Full Carrafa


John Carrafa studied pre-med at Bates College before becoming a mainstay in Twyla Tharp’s modern troupe beginning in 1978. Leaving in 1987, he began looking for “any dance opportunity where I could tell a story.” This season, he’s helped tell two of them, and won Tony nominations for both. Working with actors instead of dancers, he choreographed Into the Woods and Urinetown, and his work is up against the mighty Susan Stroman’s (in Oklahoma!) and Rob Ashford’s (in Thoroughly Modern Millie). The Tonys air Sunday at 7 on PBS and jump at 9 to CBS.

How does he get actors to dance? “I don’t choreograph steps. I do a tremendous amount of collaboration with them to figure out what it is they can do—maybe they’ve studied martial arts, or basketball. If I know it’s going to be amazing, they’re going to feel it, too. Like the Act I finale of Urinetown. Fourteen people lift the hero and heroine at the same time. We call it the pinwheel. We practiced it without lifting them up. We got out everybody’s fears about it, letting them talk. We all did it together. My job is just to have the idea, the vision. I’m learning that I’m sort of really by nature an idea maker. Ideas pour out of me. I’m so in the right place now.”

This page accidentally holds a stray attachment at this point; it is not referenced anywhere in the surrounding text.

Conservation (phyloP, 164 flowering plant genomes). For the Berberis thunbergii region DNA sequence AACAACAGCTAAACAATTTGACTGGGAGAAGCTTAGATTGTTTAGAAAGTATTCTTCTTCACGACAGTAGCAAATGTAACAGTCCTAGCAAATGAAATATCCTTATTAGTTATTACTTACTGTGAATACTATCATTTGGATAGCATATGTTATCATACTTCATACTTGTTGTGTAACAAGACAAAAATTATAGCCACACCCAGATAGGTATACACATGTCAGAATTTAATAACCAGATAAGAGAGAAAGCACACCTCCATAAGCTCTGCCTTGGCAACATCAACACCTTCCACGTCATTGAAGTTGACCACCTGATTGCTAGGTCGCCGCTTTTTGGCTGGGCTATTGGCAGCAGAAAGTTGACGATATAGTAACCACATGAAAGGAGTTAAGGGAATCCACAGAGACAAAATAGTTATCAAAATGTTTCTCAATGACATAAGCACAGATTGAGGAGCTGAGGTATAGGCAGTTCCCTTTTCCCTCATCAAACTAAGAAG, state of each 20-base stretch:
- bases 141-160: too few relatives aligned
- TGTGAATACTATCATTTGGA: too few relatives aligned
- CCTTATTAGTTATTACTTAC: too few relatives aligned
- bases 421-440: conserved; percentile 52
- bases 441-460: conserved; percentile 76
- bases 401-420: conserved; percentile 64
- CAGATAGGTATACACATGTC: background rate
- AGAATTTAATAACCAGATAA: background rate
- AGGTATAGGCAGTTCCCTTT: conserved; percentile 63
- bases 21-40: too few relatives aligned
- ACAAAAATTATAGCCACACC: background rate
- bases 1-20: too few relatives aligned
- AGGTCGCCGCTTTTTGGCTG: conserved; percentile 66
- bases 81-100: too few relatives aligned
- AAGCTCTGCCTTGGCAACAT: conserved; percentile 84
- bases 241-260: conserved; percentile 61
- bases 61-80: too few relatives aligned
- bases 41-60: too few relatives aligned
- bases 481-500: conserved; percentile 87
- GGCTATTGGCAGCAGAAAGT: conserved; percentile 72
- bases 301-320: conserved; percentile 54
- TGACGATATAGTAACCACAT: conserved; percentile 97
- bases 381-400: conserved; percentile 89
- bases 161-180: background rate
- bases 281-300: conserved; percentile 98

Carrafa’s choreographing the Broadway-bound Dance of the Vampires, aiming for “technique that hasn’t been seen on Broadway since West Side Story.” His influences are “really Robbins and Michael Kidd and Fosse and Busby Berkeley . . . the storytelling.”

Carrafa doesn’t care which show he wins a Tony for. “I’d just prefer to win,” he laughs. “The thing is, I really do feel I’ve won. That I’ve been nominated for two shows in which there isn’t a single dancer is just amazing to me. My first time out, it’s fine.”